But while acknowledging these diverse considerations, as national security analysts we need to plan for challenging cases. The dominant very plausible one is one in which China’s economic power exceeds ours. We think strategic planning needs to proceed from that premise.

TH: The paper points out that another advantage is that America has a vast network of allies and partners. China and Russia don’t have friends, and you say that’s not coincidental.

RD: This is another manifestation of the failures of an autocratic regime as distinguished from one that prizes freedom and is based on that range of values. It gives us exceptional power. And one of the concerns many of us have, about the present administration, is the undervaluing of alliances.

TH: We have a president whose rhetoric is, well, poisonous to our allies. Does this do permanent damage to these alliances?

RD: This paper is not about President Trump, pro or con. It is about where, we think, from a national security perspective, we ought to be investing. And one of those things we ought to be investing in is alliances.

I think we can come back from any interruption in that investment. But the interruptions make it harder to come back. And they sow seeds of doubt that risk enduring.

TH: We throw around the term “soft power” a lot. You also call it “sharp power” in the paper. We know how that’s worked in the past. But it’s been devalued, even before Trump. What is soft power for this next era of great power competition?

RD: One example is provided by what the Chinese are doing with their so-called Belt and Road Initiative, trying to reach out both overland and by sea, which is the fabled Silk Road.

So the Chinese are investing an estimated $90 billion a year in aid, infrastructure projects and the like. Chinese access and Chinese values tend to go with those investments. China’s vision of the internet or of surveillance or of control through systems of facial recognition and the like become more accessible to the rulers of those countries. That’s an example of something that is very distant from military power but very relevant to influence. Of course, more direct hard power can also flow from these investments as bases are established and data is collected.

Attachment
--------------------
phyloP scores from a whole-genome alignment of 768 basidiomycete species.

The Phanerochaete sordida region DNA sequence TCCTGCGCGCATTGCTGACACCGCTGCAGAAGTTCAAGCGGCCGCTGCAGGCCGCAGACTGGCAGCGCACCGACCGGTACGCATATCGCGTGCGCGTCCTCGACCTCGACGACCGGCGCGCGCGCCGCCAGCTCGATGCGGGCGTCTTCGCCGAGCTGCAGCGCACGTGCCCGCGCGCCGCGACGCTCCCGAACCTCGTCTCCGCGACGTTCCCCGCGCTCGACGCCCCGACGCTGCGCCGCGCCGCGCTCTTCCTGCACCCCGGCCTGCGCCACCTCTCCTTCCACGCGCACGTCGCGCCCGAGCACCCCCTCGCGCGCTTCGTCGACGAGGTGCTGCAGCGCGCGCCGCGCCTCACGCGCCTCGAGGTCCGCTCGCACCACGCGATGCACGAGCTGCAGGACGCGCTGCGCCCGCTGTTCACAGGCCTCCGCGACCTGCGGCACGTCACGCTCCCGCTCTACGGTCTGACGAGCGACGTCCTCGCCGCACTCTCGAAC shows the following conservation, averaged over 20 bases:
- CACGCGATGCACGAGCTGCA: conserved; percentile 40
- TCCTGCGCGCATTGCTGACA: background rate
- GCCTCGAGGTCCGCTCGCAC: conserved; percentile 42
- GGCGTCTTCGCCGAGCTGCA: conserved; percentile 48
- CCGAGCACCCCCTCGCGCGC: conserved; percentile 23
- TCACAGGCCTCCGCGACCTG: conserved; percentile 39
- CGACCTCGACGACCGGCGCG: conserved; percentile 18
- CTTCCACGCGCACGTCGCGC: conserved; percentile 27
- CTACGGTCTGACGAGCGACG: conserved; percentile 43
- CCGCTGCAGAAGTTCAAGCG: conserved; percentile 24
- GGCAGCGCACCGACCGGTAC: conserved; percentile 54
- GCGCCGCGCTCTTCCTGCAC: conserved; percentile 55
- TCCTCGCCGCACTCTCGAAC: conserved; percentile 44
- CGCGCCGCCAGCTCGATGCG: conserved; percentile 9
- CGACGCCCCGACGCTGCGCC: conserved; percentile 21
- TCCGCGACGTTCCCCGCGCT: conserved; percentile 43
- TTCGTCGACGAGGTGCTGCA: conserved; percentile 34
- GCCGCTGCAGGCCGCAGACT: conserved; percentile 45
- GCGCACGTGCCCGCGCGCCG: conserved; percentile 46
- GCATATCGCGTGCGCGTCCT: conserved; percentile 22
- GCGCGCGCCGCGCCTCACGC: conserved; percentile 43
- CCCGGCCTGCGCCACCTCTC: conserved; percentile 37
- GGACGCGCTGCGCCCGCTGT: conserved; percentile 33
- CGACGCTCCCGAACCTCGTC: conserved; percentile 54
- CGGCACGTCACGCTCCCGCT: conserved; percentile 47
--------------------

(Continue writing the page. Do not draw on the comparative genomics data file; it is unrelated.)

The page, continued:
TH: So what is our Belt and Road then?

RD: Presently, we might invest on the order of $30 billion a year, a third as much. In our view, we ought to be encouraging more aid and trade in those contexts. We place a lot of emphasis on business relationships as a useful mechanism for spreading values and rules of law. When Americans are abroad selling their goods, they carry with them American values.

A different example is in the spread of information and our efforts to present our point of view. We think there are rich opportunities in those arenas. To the extent we withdraw from the world and don’t invest that way, we undervalue that aspect.

TH: Last question: There are, I think, 11 names on this paper. That’s a lot of chefs in the kitchen. How do you all work together to not just get your individual opinions in but to make sure that you have sort of common agreement?

RD: That’s another unusual aspect of this paper. It’s not uncommon for strategy documents to be written by committee. But I think anybody who reads this will feel that this is not a committee product. We didn’t dumb down the language, make the views lowest common denominator and the like. I was delighted that, in the end, we all felt we could sign this paper.

 

Note : This article was originally posted on Bloomberg by Tobin Harshaw